POLICING SPECIAL PAY PROGRAMS

CBS Miami reports that a former Fort Lauderdale, Fla., police officer has admitted to falsifying military leave and earnings statements with the city so he could falsely assert his rights under federal law to return to his job. Under a program for employees who served military duty after 9/11, the city of Ft. Lauderdale supplemented the pay of reservists on active duty to match their full salary. Federal investigators claimed that the former police officer falsified military documents for eight years to show that he was under orders to continue mandatory service, when in fact his service was voluntary. The investigators also claimed he falsified pay information submitted to the city and was able to get supplemental pay for years beyond his legal entitlement. The former police officer is facing up to 20 years in prison.

Lessons Learned

  • Fraud risk assessments prepared by internal auditors should consider the risk of fraudulent activity within special programs involving meritorious objectives. In this case, the city had established a program to adequately compensate law enforcement and military personnel post-9/11.
  • The existence of adequate controls over the eligibility of ex-reservists to supplemental pay is a key issue in this case. Although not addressed in the news report, one could assume that individuals had at least some degree of latitude in preparing and submitting leave and pay information in support of their claims. Auditors should regularly assess and question the effectiveness and efficiency of such controls through periodic audits. In this case, a targeted audit with specific audit criteria aligned to scrutinize the validity of mandatory versus voluntary service and the accuracy of claimed pay levels against the records of past employers could have detected the fraud earlier.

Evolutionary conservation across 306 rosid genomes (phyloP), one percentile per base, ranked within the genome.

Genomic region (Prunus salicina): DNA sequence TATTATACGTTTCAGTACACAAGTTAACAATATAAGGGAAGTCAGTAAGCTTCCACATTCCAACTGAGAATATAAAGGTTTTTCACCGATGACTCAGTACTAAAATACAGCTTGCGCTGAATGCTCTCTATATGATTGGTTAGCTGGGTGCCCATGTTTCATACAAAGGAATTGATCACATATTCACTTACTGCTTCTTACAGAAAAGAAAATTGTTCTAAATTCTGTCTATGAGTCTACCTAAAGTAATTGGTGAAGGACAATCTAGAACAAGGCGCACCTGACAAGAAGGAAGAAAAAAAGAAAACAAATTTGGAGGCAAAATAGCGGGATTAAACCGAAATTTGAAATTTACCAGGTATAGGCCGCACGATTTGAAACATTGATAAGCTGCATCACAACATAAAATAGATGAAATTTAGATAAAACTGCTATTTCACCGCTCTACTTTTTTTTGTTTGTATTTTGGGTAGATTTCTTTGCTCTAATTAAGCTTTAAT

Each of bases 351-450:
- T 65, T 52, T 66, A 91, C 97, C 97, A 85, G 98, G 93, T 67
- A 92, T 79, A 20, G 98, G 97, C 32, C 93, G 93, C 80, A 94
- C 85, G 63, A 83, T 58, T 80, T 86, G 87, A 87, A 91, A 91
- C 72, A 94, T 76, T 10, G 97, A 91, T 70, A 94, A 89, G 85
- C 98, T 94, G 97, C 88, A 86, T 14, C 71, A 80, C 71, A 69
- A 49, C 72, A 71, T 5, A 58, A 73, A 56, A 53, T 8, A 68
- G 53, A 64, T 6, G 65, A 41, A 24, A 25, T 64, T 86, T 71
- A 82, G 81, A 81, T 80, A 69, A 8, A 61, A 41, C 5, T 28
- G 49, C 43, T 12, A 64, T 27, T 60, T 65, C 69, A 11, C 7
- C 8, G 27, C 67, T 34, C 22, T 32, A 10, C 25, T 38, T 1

• Employee access to supplemental pay and benefits programs based on special conditions or past service in other organizations is a fraud red flag area that, unfortunately, can be exploited for personal benefit. While desirable, it may not always be possible or cost-effective for employers to establish comprehensive computer-based compensation and benefits systems for all programs and employees. However, it is important for program managers and auditors alike to focus on these high-risk programs and benefits.
  • As a general principle, employers should aim to put automated controls, processes, and systems in place and establish ways to cooperate with other employers around the exchange of employee compensation and benefits information, wherever feasible. Auditors can help by conducting assessments and advising management on how well the controls, processes, and systems are working. Also, employees should not have the ability to modify their pay records — many techniques are available to employers as preventive controls. At a minimum, program eligibility and payments should be subject to additional scrutiny, such as a second supervisory review and approval.

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